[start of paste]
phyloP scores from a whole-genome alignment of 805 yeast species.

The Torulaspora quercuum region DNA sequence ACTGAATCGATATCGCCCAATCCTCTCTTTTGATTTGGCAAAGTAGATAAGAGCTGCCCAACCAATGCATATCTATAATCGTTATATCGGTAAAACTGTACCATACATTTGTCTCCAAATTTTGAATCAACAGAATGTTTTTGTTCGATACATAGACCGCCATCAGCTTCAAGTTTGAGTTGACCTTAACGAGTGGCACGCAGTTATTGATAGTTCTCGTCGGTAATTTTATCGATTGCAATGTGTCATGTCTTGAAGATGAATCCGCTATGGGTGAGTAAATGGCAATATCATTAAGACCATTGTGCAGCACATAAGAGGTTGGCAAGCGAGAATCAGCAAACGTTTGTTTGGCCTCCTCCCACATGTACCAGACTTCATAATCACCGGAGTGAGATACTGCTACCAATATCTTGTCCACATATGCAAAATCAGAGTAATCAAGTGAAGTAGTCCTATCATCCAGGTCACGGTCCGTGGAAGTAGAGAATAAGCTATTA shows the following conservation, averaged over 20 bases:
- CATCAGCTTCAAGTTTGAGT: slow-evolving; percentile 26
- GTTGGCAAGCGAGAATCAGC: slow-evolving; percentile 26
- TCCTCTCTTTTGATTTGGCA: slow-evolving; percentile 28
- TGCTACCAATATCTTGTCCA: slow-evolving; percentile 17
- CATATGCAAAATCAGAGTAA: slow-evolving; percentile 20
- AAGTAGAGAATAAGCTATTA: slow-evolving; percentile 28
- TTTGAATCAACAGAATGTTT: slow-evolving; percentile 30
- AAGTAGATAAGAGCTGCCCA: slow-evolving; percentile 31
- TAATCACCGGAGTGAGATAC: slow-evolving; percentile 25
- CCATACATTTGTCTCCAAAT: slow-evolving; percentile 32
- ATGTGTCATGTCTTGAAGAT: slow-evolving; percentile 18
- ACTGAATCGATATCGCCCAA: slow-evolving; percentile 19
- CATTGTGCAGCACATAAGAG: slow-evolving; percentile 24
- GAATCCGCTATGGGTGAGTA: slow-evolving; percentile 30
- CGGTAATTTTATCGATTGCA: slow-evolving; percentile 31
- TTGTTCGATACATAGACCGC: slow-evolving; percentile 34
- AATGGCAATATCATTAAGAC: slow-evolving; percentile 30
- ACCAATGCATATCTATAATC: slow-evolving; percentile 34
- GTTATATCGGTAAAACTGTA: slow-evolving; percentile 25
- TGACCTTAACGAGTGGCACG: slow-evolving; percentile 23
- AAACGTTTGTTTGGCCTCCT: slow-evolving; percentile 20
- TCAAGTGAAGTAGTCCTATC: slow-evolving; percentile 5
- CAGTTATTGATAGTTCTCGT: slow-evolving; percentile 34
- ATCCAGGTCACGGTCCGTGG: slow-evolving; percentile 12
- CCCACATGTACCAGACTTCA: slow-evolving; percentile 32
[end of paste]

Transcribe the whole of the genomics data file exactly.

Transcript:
phyloP scores from a whole-genome alignment of 805 yeast species.

The Torulaspora quercuum region DNA sequence ACTGAATCGATATCGCCCAATCCTCTCTTTTGATTTGGCAAAGTAGATAAGAGCTGCCCAACCAATGCATATCTATAATCGTTATATCGGTAAAACTGTACCATACATTTGTCTCCAAATTTTGAATCAACAGAATGTTTTTGTTCGATACATAGACCGCCATCAGCTTCAAGTTTGAGTTGACCTTAACGAGTGGCACGCAGTTATTGATAGTTCTCGTCGGTAATTTTATCGATTGCAATGTGTCATGTCTTGAAGATGAATCCGCTATGGGTGAGTAAATGGCAATATCATTAAGACCATTGTGCAGCACATAAGAGGTTGGCAAGCGAGAATCAGCAAACGTTTGTTTGGCCTCCTCCCACATGTACCAGACTTCATAATCACCGGAGTGAGATACTGCTACCAATATCTTGTCCACATATGCAAAATCAGAGTAATCAAGTGAAGTAGTCCTATCATCCAGGTCACGGTCCGTGGAAGTAGAGAATAAGCTATTA shows the following conservation, averaged over 20 bases:
- CATCAGCTTCAAGTTTGAGT: slow-evolving; percentile 26
- GTTGGCAAGCGAGAATCAGC: slow-evolving; percentile 26
- TCCTCTCTTTTGATTTGGCA: slow-evolving; percentile 28
- TGCTACCAATATCTTGTCCA: slow-evolving; percentile 17
- CATATGCAAAATCAGAGTAA: slow-evolving; percentile 20
- AAGTAGAGAATAAGCTATTA: slow-evolving; percentile 28
- TTTGAATCAACAGAATGTTT: slow-evolving; percentile 30
- AAGTAGATAAGAGCTGCCCA: slow-evolving; percentile 31
- TAATCACCGGAGTGAGATAC: slow-evolving; percentile 25
- CCATACATTTGTCTCCAAAT: slow-evolving; percentile 32
- ATGTGTCATGTCTTGAAGAT: slow-evolving; percentile 18
- ACTGAATCGATATCGCCCAA: slow-evolving; percentile 19
- CATTGTGCAGCACATAAGAG: slow-evolving; percentile 24
- GAATCCGCTATGGGTGAGTA: slow-evolving; percentile 30
- CGGTAATTTTATCGATTGCA: slow-evolving; percentile 31
- TTGTTCGATACATAGACCGC: slow-evolving; percentile 34
- AATGGCAATATCATTAAGAC: slow-evolving; percentile 30
- ACCAATGCATATCTATAATC: slow-evolving; percentile 34
- GTTATATCGGTAAAACTGTA: slow-evolving; percentile 25
- TGACCTTAACGAGTGGCACG: slow-evolving; percentile 23
- AAACGTTTGTTTGGCCTCCT: slow-evolving; percentile 20
- TCAAGTGAAGTAGTCCTATC: slow-evolving; percentile 5
- CAGTTATTGATAGTTCTCGT: slow-evolving; percentile 34
- ATCCAGGTCACGGTCCGTGG: slow-evolving; percentile 12
- CCCACATGTACCAGACTTCA: slow-evolving; percentile 32